Super-Kamiokande (SK) will be upgraded to Super-Kamiokande Gd (SK-Gd) for enhancing the anti-neutrino detection. The main physics motivation is to detect Diffuse Supernova Neutrino Background (DSNB).
Supernova explosions in our galaxy may be rare, but supernovae themselves are not. On average, there is one core-collapse supernova somewhere in the universe each second. The neutrinos emitted from all of these supernovae since the onset of stellar formation have suffused the universe. The flux of the DSNB is expected to be several tens per square centimeter per second. Theoretical models vary, but as many as five supernova relic neutrinos per year above 10 MeV are expected to interact in Super-Kamiokande. However, in order to separate these signals from the much more common solar and atmospheric neutrinos and other backgrounds, we need a new detection method.
In 2015, the Super-Kamiokande Collaboration approved the SK-Gd project. It is the upgrade of the SK detector via the addition of water-soluble gadolinium (Gd) salt. Gd has the largest cross-section for thermal neutron capture and emits a gamma cascade of about 8 MeV. This cascade is detected with much higher efficiency than the capture on protons that produces a single gamma of 2.2 MeV. To achieve this we have been conducting many developments from the various view points, such as environmental safety, both positive and negative impacts to physics program of Super-Kamiokande experiments. It is already decided that the current Super-Kamiokande phase IV will be stopped on June 1 2018 and the refurbishment of the detector will be started on the same day.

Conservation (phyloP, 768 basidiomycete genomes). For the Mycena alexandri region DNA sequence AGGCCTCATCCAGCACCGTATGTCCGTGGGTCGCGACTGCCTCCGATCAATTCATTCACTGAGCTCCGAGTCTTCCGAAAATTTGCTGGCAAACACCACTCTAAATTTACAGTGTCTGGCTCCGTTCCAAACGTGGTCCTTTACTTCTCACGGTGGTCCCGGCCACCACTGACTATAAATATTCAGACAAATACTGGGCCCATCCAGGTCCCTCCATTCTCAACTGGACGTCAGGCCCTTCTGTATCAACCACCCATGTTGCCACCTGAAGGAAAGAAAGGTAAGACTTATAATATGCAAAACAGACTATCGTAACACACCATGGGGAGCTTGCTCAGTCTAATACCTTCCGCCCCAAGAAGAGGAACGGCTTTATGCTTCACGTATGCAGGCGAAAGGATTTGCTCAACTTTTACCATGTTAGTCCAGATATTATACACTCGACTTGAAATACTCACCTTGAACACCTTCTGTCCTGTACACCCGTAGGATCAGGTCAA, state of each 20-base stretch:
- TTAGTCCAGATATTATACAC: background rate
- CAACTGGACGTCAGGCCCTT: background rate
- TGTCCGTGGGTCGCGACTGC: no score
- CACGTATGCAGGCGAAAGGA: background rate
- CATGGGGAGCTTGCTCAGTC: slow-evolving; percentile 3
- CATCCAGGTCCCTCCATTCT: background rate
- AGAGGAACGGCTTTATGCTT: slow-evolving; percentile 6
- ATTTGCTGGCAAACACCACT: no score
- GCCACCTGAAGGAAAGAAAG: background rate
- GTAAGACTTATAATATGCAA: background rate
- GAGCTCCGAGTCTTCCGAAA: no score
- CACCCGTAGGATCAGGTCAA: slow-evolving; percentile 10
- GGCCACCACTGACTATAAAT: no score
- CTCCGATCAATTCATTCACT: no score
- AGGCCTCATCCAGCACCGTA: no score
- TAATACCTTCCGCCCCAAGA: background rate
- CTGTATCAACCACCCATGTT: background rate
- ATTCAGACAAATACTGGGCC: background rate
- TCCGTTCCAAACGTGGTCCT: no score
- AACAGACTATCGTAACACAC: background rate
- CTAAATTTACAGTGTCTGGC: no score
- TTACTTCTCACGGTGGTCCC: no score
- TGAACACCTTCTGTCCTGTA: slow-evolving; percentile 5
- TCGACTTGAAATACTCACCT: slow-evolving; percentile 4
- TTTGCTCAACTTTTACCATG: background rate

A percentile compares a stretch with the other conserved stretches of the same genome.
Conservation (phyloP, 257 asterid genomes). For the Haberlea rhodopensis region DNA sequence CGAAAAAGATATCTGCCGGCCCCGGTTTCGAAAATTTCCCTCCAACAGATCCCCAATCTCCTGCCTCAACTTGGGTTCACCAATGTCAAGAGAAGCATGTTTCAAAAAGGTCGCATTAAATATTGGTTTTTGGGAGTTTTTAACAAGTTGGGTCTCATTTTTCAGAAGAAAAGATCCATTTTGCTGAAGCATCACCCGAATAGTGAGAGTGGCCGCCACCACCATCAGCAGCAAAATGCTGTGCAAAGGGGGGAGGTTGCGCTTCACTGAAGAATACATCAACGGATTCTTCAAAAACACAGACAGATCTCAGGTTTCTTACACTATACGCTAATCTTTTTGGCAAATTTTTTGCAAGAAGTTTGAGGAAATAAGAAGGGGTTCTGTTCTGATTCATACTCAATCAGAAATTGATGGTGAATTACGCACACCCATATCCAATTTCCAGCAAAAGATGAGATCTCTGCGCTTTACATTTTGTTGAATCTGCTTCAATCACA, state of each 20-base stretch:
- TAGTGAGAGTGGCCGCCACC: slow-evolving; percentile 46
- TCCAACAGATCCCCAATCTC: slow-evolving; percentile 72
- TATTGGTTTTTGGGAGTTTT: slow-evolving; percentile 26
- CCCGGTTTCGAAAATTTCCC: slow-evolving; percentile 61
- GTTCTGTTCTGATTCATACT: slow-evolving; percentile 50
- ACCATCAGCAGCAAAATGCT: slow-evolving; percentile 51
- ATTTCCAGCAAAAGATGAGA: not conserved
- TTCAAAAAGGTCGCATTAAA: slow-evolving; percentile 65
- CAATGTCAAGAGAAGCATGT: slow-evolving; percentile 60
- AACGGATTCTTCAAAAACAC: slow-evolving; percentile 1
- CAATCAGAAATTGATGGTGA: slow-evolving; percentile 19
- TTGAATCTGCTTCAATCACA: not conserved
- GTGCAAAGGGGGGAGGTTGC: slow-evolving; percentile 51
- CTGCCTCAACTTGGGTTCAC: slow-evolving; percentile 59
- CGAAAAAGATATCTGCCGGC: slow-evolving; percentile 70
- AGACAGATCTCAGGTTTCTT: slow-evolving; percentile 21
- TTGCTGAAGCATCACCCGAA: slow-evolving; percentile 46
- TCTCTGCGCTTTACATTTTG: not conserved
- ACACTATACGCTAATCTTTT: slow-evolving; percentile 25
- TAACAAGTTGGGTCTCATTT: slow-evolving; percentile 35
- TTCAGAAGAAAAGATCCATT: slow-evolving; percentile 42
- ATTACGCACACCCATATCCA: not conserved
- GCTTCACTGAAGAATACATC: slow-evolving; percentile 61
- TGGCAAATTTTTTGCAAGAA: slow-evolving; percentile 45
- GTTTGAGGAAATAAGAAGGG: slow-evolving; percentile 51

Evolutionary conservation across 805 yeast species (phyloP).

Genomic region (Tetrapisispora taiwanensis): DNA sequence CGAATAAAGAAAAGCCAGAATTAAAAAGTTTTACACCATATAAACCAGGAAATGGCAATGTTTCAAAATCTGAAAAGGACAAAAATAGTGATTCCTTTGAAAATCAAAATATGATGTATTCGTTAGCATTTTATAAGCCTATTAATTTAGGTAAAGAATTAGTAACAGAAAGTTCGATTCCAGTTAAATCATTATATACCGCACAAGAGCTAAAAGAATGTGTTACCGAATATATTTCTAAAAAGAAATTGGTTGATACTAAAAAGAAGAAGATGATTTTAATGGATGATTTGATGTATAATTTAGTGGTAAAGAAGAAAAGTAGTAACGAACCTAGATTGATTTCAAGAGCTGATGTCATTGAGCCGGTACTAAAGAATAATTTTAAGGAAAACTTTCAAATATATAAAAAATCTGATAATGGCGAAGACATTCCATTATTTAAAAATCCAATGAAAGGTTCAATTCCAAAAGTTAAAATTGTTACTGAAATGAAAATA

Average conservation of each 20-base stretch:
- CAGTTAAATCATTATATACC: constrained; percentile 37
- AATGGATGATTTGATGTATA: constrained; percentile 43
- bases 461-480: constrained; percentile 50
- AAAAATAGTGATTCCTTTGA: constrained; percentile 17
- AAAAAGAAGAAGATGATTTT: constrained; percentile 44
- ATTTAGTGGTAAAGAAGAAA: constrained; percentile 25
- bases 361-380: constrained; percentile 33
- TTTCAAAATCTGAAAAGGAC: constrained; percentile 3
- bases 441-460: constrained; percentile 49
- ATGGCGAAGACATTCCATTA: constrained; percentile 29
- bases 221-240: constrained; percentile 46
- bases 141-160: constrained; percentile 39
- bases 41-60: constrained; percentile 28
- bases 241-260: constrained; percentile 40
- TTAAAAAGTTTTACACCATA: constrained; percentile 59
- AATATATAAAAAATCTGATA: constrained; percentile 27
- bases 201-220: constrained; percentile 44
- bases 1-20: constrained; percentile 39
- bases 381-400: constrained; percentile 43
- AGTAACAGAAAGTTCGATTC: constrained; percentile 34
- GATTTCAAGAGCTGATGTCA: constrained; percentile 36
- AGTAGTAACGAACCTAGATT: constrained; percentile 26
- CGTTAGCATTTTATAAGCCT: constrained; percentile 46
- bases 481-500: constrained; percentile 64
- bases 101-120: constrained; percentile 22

In this seminar, I will report about the ongoing studies for SuperK-Gd including SK refurbishments. Other R&D activities for dark matter experiments and Hyper-Kamiokande may also be mentioned.